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    Ear Wings Cream Pearls Sterling Silver

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    Ear Wings Sterling Silver Star

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    Ear Wings Cream Pearls 14ct Yellow Gold

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    Ear Wings Round Beads Sterling Silver

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    Ear Wings Silver Star 14ct Rose Gold

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    4.727272727 / 5.0

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    Ear Wings Sapphire Sterling Silver

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    Ear Wings Clear Crystals and Cream Pearls Sterling Silver

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    Ear Wings Silver Star 14ct Yellow Gold

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    Ear Wings Amethyst Sterling Silver

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    Ear Wings Aquamarine Sterling Silver

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    Ear Wings Clear Crystals Sterling Silver

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    Ear Wings Sapphire 14ct Yellow Gold

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    Ear Wings Blueberry Sterling Silver

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    Ear Wings Turquoise Sterling Silver

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    Ear Wings Emerald Sterling Silver

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    Ear Wings Jet Sterling Silver

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    Ear Wings Sterling Silver and 14ct Yellow Gold Beads

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    Ear Wings Round Beads 14ct Yellow Gold

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    Ear Wings Rosewater Opal Sterling Silver

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    Ear Wings Emerald 14ct Yellow Gold

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    Ear Wings Garnet Sterling Silver

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    Ear Wings Mix Of Metals 14ct Rose Gold

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    Ear Wings Amethyst 14ct Yellow Gold

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    Ear Wings Peridot Sterling Silver

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    Ear Wings Clear Crystals and Cream Pearls 14ct Yellow Gold

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    Ear Wings Cyclamen Opal Sterling Silver

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    Ear Wings Grace 14ct Yellow Gold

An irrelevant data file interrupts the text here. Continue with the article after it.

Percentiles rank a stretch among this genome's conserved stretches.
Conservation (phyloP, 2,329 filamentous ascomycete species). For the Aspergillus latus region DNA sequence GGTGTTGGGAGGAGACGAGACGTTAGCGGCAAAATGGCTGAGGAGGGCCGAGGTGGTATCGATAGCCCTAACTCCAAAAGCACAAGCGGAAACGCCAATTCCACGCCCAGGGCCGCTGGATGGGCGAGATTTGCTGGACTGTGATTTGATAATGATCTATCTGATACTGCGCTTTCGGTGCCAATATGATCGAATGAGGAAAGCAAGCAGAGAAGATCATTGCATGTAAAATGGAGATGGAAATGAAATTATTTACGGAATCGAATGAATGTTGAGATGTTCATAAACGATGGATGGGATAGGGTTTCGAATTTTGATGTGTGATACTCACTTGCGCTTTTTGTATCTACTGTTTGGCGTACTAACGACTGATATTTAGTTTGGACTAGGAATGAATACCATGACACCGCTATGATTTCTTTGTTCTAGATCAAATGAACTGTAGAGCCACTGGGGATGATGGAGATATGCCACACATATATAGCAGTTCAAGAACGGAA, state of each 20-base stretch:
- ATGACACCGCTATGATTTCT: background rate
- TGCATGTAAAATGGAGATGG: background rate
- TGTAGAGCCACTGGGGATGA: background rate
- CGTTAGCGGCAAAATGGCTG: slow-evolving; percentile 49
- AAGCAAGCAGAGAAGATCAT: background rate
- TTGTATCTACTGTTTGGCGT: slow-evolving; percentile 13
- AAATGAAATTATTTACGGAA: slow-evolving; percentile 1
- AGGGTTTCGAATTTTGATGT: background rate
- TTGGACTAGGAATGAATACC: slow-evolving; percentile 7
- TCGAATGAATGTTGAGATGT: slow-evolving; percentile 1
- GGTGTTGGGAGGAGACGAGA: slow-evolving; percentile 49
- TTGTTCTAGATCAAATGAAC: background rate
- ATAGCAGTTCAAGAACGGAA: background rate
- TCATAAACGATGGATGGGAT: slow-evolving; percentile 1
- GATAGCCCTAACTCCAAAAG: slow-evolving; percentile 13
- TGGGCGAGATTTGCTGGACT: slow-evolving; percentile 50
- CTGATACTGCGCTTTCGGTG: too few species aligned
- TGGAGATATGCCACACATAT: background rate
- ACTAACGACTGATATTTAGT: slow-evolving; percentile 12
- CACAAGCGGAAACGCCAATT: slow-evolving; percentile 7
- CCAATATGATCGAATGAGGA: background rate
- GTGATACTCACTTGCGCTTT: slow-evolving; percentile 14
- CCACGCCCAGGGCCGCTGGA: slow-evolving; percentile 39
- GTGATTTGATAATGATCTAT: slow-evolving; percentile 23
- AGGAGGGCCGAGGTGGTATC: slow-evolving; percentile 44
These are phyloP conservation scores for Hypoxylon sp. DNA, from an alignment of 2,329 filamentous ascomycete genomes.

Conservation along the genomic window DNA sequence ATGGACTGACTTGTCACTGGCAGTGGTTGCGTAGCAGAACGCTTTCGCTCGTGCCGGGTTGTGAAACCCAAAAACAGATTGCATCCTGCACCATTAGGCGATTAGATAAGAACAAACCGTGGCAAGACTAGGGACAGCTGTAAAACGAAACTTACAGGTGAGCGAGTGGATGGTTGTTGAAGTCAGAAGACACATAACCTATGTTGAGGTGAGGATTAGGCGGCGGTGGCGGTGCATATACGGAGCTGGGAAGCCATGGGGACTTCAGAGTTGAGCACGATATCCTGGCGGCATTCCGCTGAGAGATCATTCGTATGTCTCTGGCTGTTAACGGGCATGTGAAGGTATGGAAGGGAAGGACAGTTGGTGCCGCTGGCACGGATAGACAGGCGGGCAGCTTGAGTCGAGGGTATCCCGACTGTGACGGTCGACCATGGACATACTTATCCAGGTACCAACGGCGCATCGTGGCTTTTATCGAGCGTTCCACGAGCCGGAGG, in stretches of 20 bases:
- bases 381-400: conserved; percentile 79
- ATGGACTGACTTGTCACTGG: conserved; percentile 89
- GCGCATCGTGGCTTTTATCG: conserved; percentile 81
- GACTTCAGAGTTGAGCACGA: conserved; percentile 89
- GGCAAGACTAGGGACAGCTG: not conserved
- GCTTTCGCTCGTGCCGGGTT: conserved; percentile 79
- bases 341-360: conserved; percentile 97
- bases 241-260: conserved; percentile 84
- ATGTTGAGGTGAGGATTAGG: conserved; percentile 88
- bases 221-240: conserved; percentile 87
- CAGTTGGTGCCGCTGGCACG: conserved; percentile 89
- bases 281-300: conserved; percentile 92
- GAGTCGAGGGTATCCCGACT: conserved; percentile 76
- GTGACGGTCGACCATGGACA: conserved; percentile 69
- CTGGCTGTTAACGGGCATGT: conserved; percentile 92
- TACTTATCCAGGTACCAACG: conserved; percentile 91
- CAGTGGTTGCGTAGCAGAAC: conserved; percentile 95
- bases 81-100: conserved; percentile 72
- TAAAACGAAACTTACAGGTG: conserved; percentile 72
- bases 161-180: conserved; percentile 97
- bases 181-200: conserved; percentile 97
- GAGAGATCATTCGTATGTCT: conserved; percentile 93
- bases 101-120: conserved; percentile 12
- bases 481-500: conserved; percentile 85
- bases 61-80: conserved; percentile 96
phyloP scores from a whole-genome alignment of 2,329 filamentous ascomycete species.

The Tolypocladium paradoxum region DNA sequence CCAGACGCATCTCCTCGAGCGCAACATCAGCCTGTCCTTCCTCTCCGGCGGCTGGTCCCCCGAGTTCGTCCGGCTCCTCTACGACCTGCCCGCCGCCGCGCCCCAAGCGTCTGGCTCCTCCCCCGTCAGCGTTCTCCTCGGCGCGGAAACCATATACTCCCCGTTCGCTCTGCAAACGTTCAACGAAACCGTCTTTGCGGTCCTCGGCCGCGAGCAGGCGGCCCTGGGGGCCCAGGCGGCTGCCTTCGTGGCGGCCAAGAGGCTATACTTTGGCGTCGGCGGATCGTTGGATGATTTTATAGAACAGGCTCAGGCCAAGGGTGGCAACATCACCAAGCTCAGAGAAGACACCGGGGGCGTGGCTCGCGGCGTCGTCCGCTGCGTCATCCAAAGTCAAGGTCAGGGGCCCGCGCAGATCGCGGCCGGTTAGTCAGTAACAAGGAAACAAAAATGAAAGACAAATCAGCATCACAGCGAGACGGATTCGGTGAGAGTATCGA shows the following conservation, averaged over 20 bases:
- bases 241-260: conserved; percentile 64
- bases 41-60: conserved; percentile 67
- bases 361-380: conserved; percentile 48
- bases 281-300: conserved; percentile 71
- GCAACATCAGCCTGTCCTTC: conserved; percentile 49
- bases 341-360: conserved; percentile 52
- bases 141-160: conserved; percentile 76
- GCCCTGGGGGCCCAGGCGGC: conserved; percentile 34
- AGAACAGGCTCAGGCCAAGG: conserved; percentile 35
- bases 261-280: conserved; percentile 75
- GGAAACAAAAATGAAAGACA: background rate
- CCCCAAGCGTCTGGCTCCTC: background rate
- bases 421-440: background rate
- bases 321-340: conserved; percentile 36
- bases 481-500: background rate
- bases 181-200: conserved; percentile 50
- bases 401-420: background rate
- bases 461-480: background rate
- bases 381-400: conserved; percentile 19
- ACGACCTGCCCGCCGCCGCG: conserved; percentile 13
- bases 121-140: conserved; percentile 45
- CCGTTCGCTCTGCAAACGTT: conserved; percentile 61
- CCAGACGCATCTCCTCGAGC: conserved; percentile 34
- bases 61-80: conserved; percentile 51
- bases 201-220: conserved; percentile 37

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    Ear Wings Garnet 14ct Yellow Gold

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    Ear Wings Light Siam Sterling Silver

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    Ear Wings Rose Gold Crystals 14ct Rose Gold

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    Our complete collection

    “Iron Wings” Zheleznovodsk will show “Mirror”, “Ear”, “Gorka”, “Barrel” and “Fountain”

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    Photo: administration of Zheleznovodsk.

    The grandiose Iron Wings airshow with the participation of the Swifts aerobatic team and combat aviation of the Russian Aerospace Forces will be held in Zheleznovodsk on July 16-17 as part of the All-Russian action “Military service under contract in the Armed Forces of the Russian Federation is your choice.”

    For guests of the air show, Nesterov’s Group Loop, doubles “Bell”, “Mirror”, “Ear”, “Gorka”, synchronized “Barrel”, dissolutions “Fountain”, “Tulip” and many other tricks will be performed.

    “This is a unique event in our region. In the sky, our aces on fighter jets will perform aerobatics, and on the ground there will be information points of military schools, exhibitions of military equipment and weapons, cuisine of the peoples of the Caucasus, a concert, competitive and game program. I am sure that our residents and vacationers will enjoy the Iron Wings festival with the participation of combat aircraft, because any appearance of aerobatic teams in the air is a holiday for the spectators,” said the head of Zheleznovodsk Evgeny Moiseev.

    Earlier, the resort city announced the holding of the historical festival “Iron Men”, the main event of which will be jousting team and single tournaments.